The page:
Tuesday, October 9, 2007

An Unanswered (and Apparently Unasked) Question

Okay, class. I'm sure we all recall, from previous lessons, that the purpose of the Macmillan New Writing imprint was to find new talent. You can't submit to Pan Macmillan, the parent, without benefit of an agent; but MNW would find new, most likely unagented talent, and in the longer term funnel these talents into the Pan Macmillan fold. Perhaps they would remain unagented; perhaps they would acquire an agent; but the presumption was that they would pass on to Pan Macmillan at some point.

Initially the theory was that the first book would be with MNW, and then the second would move to Pan Mac, but this was amended early on to read that the first two would be with MNW.

The bit that's a little unclear is: What happens after that second book?

Okay, there's Brian McGilloway. who signed for three more books in his series with Pan Macmillan (and a canny move on Pan Mac's part, I would say); but that's a series. What about those who've completed their two MNW books (or even one MNW book and a refusal under right of first refusal)? Do they get a "Legal to Submit to Pan Macmillan Without an Agent" card? And, if so, do they get a chart of who the editors inside Pan Mac are?

Or is it expected that at this point they probably get agents? (Ssome--Roger and Aliya, offhand--already have them, and some of us have already had and divorced one or two.)

In the days of legend (that is, all of a few decades ago), writers tended to stay with their publisher (one reason agents had less clout). And, if I understand the scheme as envisioned by Mike Barnard, one of the goals of the MNW scheme was to take a step back into the past, where writers were discovered by the publisher, and effectively formed a long-term alliance with the publisher. But how does this work? Can writers, once published by MNW, submit their own manuscripts to Pan Macmillan? And if so, to whom? If instead we all have agents hawking our next manuscript, how does Pan Mac get any kind of preference? There seems to be a missing piece here.

Can someone--perhaps someone with two books at MNW (other than Brian, who signed a five book deal after one book, and thereby leapfrogged the process) enlighten me? Do you get an unlisted mailing address, or a secret decoder ring, or what?

(Lessee, two books...that would be Edward Charles, Michael Stephen Fuchs, and Aliya Whitely, I believe.)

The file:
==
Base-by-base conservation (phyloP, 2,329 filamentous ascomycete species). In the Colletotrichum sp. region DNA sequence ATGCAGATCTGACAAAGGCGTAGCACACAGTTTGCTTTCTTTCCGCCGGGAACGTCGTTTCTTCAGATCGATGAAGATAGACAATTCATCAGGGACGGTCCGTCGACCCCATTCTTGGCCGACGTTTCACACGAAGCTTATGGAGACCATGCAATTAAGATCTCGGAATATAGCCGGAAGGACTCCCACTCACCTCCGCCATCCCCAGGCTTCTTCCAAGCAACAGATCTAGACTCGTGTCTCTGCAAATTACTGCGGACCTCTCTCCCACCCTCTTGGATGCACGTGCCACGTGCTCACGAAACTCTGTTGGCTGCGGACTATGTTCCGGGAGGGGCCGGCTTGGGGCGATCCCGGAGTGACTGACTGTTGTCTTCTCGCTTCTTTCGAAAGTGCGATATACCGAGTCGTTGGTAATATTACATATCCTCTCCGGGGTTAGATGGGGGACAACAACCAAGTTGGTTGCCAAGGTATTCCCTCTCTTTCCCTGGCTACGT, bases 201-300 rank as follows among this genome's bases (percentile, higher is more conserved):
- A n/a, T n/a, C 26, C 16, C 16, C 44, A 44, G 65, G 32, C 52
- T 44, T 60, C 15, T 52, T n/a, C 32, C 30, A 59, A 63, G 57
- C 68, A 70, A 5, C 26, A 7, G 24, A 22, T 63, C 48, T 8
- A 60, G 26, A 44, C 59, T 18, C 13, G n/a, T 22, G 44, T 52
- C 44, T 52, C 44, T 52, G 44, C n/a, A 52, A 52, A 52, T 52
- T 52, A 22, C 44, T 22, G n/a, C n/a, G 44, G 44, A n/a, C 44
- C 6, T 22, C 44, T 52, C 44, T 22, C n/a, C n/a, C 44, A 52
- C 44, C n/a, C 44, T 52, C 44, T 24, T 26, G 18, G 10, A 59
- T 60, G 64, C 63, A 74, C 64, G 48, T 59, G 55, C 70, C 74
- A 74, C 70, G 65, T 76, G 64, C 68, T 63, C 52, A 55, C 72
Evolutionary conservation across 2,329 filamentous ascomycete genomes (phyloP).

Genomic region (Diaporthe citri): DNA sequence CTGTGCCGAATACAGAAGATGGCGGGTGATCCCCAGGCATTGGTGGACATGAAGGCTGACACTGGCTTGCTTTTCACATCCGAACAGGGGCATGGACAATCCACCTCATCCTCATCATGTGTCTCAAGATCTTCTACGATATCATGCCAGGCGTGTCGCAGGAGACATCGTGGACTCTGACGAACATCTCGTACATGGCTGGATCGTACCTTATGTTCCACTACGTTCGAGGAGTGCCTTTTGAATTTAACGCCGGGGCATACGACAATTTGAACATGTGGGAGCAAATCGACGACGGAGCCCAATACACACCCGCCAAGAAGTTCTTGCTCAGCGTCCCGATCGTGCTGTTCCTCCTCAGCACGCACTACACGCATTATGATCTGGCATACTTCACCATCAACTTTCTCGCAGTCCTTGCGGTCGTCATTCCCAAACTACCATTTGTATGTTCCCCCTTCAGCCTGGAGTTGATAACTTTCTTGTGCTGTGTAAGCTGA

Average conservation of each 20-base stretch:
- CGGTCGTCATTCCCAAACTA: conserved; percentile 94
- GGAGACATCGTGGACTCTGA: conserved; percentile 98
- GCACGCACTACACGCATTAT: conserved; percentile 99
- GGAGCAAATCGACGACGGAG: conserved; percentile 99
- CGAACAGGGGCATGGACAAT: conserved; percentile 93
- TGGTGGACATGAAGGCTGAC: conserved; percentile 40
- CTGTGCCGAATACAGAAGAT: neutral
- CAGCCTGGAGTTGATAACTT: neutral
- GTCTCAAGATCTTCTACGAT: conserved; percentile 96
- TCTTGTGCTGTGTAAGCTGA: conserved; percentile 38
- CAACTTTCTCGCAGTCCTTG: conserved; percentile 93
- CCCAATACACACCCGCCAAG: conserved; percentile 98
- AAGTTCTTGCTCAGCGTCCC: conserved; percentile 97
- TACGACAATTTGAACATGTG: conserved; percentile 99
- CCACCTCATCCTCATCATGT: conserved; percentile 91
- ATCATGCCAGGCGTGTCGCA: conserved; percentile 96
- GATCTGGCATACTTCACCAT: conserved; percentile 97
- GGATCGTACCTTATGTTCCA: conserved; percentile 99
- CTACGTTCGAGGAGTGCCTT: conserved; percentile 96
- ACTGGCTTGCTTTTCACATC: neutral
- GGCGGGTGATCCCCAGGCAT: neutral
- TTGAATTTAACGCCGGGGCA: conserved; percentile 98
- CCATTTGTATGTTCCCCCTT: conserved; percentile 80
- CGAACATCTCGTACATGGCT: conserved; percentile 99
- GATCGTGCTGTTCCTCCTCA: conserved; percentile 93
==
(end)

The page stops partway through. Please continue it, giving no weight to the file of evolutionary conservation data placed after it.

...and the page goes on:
Roger Morris said...

I don't have the answer to your question, David, but I just wanted to say I'm reading, and enjoying immensely, Shock and Awe. True, I'm both shocked and awed by your extensive knowledge of firearms and in general methods of killing people. But the writing is pretty damned impressive too.

And as high concepts go, this one must be up there with the highest.

Best wishes


David Isaak said...

Thanks, Roger!

And glad you bought all the gun stuff, since I'm not exactly a gun guy.

In fact, I don't even own one--though I'm thinking of acquiring one if the neighbor to the back doesn't leave off working with power tools at 7 am.

Tim Stretton said...

Surely everyone in America owns an extensive collection of firearms?

I found the pyrotechnics and sundry lethalities in S&A so convincing I imagined you had first-hand experience of killing people: I'm surprised (and yes, a little disappointed...) to find it ain't so...

It's all part of the author's job description, isn't it--the convincing patina of expertise. in one of my earlier self-pubs I managed to convince a sceptical reader that I was an expert on galley-racing. (Shame I couldn't convince a mainstream publisher it was publishable...)

Suroopa Mukherjee said...

Hey David, I am in no position to answer any of the questions - and very important ones too - at this stage, but I just thought I would use this forum - again, rather conveniently - to share a bit of good news. My academic research and writing which is on the women survivors of the Bhopal Gas Tragedy, on which I have published a children's book - and for which I am on sabbatical from the University - finally found shape this year in a book proposal that I submitted to Palgrave Macmillan for their Palgrave Studies in Oral History. Lo and behold, it has been accepted for publication! I am ecstatic, because Bhopal is a cause very close to my heart and I do believe the world needs to know. It will be published by Palgrave, US and the scheduled date is December 2009, which is the 25th anniversary of the tragedy.

Bhopal is very much in the news in the book world, what with Indra Sinha's (dear friend and co-activist) novel "Animal's People" getting short listed for the Booker. Do read it!


David Isaak said...


Oh, I've killed people. Who hasn't? You know, high spirits, college pranks, that sort of thing. But I've never bought a gun for the purpose. I just pick one up from the big piles we have laying around on most street corners.

And, yes indeed, lying is our business. Mystery writer Lawrence Block has one of his burglar characters rhapsodize in great and convincing detail about the difficulty of picking Rabson locks. There is no such thing as a Rabson lock. Block lifted it as a sort of homage from Rex Stout's Nero Wolfe mysteries, where Archie Goodwin talks about how tricky Rabson locks are.

And I don't see any way Roger Morris could have visited 19th-century St Petersburg, but he convinced me...

Galley-racing? Now that's offbeat.

David Isaak said...

Suroopa, that's terrific news! Palgrave Macmillan is right at the top of academic publishers all around the globe. Congratulations--that's just marvelous.

Jake Jesson said...

"But I've never bought a gun for the purpose. I just pick one up from the big piles we have laying around on most street corners."

That's a fascinating sf/fantasy story idea.

If you don't use it, I'm stealing it. :)

David Isaak said...

"If you don't use it, I'm stealing it. :)"

It's all yours, mi amigo.